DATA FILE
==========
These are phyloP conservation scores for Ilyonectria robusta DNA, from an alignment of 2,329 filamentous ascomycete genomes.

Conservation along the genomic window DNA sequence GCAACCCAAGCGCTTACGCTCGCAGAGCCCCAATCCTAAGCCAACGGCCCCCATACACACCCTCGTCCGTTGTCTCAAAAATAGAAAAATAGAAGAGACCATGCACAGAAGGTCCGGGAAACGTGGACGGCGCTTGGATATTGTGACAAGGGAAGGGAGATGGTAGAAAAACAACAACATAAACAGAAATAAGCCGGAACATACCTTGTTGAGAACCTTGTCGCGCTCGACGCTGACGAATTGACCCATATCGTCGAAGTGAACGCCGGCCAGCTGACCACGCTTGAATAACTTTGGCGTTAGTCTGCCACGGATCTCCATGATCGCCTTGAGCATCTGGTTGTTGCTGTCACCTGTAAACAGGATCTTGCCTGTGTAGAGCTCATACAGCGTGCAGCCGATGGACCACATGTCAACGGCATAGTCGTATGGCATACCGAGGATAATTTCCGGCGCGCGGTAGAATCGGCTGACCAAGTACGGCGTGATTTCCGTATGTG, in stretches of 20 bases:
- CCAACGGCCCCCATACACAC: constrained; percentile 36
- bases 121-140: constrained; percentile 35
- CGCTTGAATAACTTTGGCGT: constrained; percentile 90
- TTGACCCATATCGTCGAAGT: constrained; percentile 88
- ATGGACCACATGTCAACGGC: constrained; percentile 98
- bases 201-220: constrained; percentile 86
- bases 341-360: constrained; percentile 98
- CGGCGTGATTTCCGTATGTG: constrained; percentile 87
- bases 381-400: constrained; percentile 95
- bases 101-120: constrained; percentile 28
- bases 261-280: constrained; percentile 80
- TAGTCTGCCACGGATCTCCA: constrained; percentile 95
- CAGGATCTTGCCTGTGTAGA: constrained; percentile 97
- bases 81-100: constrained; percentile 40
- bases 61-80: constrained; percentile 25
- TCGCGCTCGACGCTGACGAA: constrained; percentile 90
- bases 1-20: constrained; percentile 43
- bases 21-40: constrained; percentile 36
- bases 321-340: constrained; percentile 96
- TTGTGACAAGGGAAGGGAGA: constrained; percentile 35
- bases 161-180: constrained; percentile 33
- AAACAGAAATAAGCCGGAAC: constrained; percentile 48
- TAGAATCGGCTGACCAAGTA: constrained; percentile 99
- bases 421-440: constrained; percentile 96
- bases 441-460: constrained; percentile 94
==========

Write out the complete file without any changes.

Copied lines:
These are phyloP conservation scores for Ilyonectria robusta DNA, from an alignment of 2,329 filamentous ascomycete genomes.

Conservation along the genomic window DNA sequence GCAACCCAAGCGCTTACGCTCGCAGAGCCCCAATCCTAAGCCAACGGCCCCCATACACACCCTCGTCCGTTGTCTCAAAAATAGAAAAATAGAAGAGACCATGCACAGAAGGTCCGGGAAACGTGGACGGCGCTTGGATATTGTGACAAGGGAAGGGAGATGGTAGAAAAACAACAACATAAACAGAAATAAGCCGGAACATACCTTGTTGAGAACCTTGTCGCGCTCGACGCTGACGAATTGACCCATATCGTCGAAGTGAACGCCGGCCAGCTGACCACGCTTGAATAACTTTGGCGTTAGTCTGCCACGGATCTCCATGATCGCCTTGAGCATCTGGTTGTTGCTGTCACCTGTAAACAGGATCTTGCCTGTGTAGAGCTCATACAGCGTGCAGCCGATGGACCACATGTCAACGGCATAGTCGTATGGCATACCGAGGATAATTTCCGGCGCGCGGTAGAATCGGCTGACCAAGTACGGCGTGATTTCCGTATGTG, in stretches of 20 bases:
- CCAACGGCCCCCATACACAC: constrained; percentile 36
- bases 121-140: constrained; percentile 35
- CGCTTGAATAACTTTGGCGT: constrained; percentile 90
- TTGACCCATATCGTCGAAGT: constrained; percentile 88
- ATGGACCACATGTCAACGGC: constrained; percentile 98
- bases 201-220: constrained; percentile 86
- bases 341-360: constrained; percentile 98
- CGGCGTGATTTCCGTATGTG: constrained; percentile 87
- bases 381-400: constrained; percentile 95
- bases 101-120: constrained; percentile 28
- bases 261-280: constrained; percentile 80
- TAGTCTGCCACGGATCTCCA: constrained; percentile 95
- CAGGATCTTGCCTGTGTAGA: constrained; percentile 97
- bases 81-100: constrained; percentile 40
- bases 61-80: constrained; percentile 25
- TCGCGCTCGACGCTGACGAA: constrained; percentile 90
- bases 1-20: constrained; percentile 43
- bases 21-40: constrained; percentile 36
- bases 321-340: constrained; percentile 96
- TTGTGACAAGGGAAGGGAGA: constrained; percentile 35
- bases 161-180: constrained; percentile 33
- AAACAGAAATAAGCCGGAAC: constrained; percentile 48
- TAGAATCGGCTGACCAAGTA: constrained; percentile 99
- bases 421-440: constrained; percentile 96
- bases 441-460: constrained; percentile 94